Growing older is one of the greatest challenges most people face in their lifetime. Anyone visiting an assisted living facility is likely to hear at least one of the residents comment that getting old is for the birds. Nobody wants to feel the aches and pains, loss of balance and forgetfulness that senior citizens experience, but almost everyone will get there eventually. While this may all sound a bit depressing, there is evidence that the negative effects of old age can be delayed by living a more active lifestyle.

People who maintain a regular exercise routine tend to be healthier whatever their age. Staying active and eating a healthy diet helps people to stay fit and avoid disease such as cancer, diabetes and cardiovascular problems. Individuals who live a sedentary lifestyle are prone to obesity, aching joints and poor circulation. As individuals advance to their senior years, the lifetime habits they have developed will affect how well they are able to function.

Seniors who want to enjoy their golden years to the fullest extent should make a strong effort to be as physically active as possible. Even retirees who have been relatively sedentary due to their previous job can begin at whatever level they are capable of and gradually increase their activity. Fitness experts state that walking is a good way to begin building an exercise regime that can lead to a healthier lifestyle. Even this relatively low level of exercise will result in better muscle tone, improved balance and an increased energy level.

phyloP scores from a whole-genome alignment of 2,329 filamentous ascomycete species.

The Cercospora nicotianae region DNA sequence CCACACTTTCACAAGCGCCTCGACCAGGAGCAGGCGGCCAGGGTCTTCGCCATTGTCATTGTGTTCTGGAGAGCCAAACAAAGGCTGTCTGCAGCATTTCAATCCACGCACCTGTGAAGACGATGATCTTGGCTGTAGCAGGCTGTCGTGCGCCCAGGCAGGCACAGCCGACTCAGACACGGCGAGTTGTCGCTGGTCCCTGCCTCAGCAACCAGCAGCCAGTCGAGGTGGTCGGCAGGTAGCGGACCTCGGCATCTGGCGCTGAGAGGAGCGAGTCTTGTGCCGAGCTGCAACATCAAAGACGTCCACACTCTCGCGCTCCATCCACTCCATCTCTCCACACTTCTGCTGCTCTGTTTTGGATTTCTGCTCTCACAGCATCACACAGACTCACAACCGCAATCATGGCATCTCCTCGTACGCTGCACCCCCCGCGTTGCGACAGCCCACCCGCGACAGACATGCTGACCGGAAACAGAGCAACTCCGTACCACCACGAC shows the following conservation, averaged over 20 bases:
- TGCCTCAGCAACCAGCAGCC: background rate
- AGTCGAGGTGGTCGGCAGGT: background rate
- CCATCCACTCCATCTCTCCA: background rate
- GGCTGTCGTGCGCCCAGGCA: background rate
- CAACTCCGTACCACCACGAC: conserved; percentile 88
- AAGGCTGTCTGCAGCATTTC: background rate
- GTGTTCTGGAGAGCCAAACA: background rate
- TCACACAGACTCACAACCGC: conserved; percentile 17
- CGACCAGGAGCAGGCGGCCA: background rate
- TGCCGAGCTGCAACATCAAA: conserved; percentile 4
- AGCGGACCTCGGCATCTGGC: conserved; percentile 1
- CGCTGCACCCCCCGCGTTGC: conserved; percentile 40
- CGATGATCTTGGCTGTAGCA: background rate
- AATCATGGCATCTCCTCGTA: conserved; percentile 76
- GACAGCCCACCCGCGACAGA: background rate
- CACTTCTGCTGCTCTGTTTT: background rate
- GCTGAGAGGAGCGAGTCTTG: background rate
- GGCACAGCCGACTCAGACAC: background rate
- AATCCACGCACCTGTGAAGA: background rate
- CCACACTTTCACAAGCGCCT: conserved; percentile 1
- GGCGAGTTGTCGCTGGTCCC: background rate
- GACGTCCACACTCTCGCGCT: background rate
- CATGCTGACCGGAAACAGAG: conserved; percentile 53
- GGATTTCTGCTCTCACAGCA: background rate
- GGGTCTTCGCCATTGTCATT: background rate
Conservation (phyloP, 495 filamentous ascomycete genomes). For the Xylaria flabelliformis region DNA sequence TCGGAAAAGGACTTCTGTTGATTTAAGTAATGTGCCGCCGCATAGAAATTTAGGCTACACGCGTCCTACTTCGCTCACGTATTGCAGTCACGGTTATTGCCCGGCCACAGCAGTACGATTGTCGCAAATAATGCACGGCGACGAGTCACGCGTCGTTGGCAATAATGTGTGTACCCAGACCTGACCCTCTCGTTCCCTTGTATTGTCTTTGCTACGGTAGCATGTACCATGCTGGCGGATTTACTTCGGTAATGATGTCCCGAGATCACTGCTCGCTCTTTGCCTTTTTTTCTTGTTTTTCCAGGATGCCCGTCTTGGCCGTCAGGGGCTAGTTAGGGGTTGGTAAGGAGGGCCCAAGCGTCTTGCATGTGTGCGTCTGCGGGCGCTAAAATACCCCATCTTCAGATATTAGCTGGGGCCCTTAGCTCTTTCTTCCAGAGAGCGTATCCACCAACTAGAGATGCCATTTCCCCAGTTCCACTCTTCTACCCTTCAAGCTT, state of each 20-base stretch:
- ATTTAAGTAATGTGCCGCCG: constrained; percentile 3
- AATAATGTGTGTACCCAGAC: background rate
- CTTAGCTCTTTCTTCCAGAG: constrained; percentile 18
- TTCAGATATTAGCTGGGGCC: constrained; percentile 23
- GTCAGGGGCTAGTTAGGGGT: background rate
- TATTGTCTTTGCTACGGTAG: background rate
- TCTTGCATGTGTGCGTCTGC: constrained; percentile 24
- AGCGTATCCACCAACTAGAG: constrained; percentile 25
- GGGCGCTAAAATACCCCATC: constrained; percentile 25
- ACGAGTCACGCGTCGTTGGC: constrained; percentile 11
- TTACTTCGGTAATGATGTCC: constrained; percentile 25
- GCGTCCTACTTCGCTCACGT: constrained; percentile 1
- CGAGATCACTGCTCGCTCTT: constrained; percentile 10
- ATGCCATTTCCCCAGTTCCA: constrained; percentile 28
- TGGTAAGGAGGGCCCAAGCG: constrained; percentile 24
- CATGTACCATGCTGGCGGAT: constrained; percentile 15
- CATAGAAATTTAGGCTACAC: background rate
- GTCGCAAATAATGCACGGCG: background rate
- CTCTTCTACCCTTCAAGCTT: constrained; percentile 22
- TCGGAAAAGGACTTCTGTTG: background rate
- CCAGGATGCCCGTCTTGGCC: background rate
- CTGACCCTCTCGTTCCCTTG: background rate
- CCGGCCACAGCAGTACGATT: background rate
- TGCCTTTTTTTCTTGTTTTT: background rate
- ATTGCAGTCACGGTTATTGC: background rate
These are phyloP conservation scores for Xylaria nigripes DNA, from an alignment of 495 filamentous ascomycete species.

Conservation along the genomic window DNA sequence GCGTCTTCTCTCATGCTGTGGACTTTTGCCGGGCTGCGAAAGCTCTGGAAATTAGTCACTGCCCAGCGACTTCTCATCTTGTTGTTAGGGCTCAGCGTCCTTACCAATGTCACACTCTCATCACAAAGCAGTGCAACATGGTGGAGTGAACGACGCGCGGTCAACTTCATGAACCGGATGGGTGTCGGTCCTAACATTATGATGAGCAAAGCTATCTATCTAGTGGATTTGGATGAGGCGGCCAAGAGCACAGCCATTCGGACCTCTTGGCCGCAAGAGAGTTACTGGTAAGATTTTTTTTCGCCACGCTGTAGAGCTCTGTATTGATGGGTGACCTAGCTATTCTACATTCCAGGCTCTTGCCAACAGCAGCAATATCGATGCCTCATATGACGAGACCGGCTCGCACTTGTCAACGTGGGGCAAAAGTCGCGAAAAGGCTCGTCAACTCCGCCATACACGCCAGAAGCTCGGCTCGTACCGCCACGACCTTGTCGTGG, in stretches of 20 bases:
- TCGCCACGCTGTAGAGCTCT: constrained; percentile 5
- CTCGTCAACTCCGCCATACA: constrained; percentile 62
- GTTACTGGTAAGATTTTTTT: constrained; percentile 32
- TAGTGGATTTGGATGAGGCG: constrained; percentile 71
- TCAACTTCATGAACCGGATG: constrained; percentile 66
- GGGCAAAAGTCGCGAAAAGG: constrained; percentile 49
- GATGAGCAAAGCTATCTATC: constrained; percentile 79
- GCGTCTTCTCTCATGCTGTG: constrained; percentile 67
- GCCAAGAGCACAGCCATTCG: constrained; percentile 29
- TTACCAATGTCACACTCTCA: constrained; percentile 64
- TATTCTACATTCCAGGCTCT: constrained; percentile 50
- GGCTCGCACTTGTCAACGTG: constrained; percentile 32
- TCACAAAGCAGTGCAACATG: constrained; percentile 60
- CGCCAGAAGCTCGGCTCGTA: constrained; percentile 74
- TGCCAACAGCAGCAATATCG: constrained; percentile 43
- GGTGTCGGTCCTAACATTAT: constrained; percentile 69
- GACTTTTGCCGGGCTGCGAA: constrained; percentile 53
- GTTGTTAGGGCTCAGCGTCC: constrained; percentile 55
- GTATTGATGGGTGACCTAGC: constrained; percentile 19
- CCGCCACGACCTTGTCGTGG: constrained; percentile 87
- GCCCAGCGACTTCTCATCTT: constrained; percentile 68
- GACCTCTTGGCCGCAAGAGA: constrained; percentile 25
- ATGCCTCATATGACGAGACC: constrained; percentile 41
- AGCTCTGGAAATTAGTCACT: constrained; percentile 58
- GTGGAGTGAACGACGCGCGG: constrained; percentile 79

Before beginning any new exercise program, seniors should discuss their plans with their physician. Benefits of regular exercise for seniors include improved bone density, better balance, reduced risk of dementia and longer life expectancy due to prevention or delay of common old-age health problems.

Loss of independence is likely the problem most seniors fear most. Needing other people to take care of their needs is scary, but elderly people will find themselves in that position as mobility and cognitive decline. Research has shown that physical and mental decline can be delayed considerably when seniors exercise their body and mind daily. Retirees should consider joining a program such as Senior Life where they will be able to access longevity focused activities and interact with other members who have similar interests.